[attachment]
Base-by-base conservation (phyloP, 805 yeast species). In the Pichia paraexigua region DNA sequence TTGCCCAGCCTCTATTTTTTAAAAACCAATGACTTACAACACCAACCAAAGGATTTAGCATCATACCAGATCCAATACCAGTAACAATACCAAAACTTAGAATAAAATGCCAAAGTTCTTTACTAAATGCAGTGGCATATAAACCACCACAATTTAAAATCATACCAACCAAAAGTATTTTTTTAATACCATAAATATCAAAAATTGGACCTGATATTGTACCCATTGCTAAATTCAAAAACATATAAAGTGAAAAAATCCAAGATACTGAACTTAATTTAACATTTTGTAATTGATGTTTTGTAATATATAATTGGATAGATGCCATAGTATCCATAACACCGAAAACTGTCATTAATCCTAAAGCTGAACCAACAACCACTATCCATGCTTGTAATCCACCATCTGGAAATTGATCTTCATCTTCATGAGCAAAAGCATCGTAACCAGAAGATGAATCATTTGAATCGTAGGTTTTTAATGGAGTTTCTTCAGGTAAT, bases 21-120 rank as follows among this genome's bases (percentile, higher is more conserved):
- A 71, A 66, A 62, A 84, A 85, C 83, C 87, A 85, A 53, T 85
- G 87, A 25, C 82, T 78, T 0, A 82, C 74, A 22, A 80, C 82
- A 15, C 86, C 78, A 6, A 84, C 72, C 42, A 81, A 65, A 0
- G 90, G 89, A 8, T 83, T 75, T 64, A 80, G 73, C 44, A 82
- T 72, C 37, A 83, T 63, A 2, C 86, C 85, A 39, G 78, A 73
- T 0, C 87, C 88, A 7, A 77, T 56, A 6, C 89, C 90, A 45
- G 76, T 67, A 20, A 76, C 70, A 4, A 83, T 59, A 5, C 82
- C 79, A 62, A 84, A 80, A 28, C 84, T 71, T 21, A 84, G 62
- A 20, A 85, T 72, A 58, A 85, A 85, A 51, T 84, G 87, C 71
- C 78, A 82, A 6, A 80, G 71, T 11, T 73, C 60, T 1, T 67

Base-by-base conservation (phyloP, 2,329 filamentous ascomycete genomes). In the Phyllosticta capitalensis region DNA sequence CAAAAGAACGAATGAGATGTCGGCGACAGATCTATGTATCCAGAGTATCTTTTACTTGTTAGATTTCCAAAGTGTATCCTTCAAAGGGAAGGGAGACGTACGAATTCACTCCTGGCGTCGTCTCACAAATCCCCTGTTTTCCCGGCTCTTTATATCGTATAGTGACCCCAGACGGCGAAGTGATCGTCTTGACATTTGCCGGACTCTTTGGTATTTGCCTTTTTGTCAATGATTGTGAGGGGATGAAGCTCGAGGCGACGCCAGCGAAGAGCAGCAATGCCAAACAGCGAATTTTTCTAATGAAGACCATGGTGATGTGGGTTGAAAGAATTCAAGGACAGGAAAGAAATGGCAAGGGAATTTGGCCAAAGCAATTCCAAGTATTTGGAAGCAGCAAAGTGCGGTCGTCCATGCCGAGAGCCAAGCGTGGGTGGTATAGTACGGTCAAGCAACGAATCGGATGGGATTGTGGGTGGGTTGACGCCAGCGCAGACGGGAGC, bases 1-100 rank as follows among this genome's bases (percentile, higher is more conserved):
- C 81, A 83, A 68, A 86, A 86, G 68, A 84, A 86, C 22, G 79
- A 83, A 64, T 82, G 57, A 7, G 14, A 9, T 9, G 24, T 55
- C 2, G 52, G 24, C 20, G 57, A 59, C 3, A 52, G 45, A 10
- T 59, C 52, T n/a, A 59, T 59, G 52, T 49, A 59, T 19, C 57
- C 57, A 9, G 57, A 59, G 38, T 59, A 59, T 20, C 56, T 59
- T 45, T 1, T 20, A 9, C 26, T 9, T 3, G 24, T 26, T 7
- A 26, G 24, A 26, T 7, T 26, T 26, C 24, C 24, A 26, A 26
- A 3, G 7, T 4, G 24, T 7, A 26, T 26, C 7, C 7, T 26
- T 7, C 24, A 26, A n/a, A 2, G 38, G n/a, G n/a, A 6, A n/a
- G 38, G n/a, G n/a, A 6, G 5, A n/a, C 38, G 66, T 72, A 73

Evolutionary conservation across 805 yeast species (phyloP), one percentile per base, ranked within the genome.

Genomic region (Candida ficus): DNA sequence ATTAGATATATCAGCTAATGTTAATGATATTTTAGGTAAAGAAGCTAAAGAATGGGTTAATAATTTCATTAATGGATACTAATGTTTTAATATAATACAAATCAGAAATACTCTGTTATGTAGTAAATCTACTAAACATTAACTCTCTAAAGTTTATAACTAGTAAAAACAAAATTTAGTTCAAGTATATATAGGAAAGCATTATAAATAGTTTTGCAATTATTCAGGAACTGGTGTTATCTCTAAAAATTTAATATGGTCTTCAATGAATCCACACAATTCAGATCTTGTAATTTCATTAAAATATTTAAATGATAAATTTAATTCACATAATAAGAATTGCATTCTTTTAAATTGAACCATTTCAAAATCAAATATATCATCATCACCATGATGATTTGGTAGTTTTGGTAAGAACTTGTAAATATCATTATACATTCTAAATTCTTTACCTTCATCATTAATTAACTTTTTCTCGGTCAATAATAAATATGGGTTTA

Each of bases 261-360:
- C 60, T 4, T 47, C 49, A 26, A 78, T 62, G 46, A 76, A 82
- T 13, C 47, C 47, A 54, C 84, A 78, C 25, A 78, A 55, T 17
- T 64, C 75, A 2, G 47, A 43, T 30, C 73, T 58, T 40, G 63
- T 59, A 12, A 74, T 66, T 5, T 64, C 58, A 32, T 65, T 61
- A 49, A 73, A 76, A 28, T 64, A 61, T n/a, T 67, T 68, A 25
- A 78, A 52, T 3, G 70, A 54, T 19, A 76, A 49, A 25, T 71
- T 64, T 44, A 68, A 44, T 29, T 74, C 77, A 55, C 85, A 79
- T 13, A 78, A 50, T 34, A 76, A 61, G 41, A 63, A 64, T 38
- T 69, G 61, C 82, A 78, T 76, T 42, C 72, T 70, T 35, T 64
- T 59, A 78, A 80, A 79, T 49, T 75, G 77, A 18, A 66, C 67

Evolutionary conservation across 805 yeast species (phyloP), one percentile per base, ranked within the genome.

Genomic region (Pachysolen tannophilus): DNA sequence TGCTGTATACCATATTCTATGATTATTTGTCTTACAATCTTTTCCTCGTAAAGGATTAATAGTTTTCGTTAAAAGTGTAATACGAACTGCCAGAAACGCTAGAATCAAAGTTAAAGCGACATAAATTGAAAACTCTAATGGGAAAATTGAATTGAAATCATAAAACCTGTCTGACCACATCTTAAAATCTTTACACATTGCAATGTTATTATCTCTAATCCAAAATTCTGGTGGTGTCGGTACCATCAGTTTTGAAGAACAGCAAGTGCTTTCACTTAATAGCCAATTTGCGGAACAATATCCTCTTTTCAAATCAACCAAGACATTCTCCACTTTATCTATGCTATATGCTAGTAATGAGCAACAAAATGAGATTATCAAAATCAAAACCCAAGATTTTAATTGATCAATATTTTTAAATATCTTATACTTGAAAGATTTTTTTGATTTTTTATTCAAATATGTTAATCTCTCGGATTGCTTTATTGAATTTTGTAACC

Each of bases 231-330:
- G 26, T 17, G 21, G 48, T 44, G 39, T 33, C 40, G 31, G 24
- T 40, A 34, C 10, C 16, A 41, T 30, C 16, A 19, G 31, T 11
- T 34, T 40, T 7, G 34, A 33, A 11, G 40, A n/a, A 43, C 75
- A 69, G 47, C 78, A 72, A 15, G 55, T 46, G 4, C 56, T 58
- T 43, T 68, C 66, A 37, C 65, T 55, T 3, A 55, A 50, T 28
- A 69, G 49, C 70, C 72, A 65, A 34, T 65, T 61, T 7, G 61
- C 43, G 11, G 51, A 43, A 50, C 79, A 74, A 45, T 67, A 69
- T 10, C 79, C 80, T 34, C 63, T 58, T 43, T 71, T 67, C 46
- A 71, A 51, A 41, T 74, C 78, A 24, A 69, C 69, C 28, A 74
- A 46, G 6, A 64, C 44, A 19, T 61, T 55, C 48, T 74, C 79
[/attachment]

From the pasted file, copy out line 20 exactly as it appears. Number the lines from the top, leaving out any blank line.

- A 3, G 7, T 4, G 24, T 7, A 26, T 26, C 7, C 7, T 26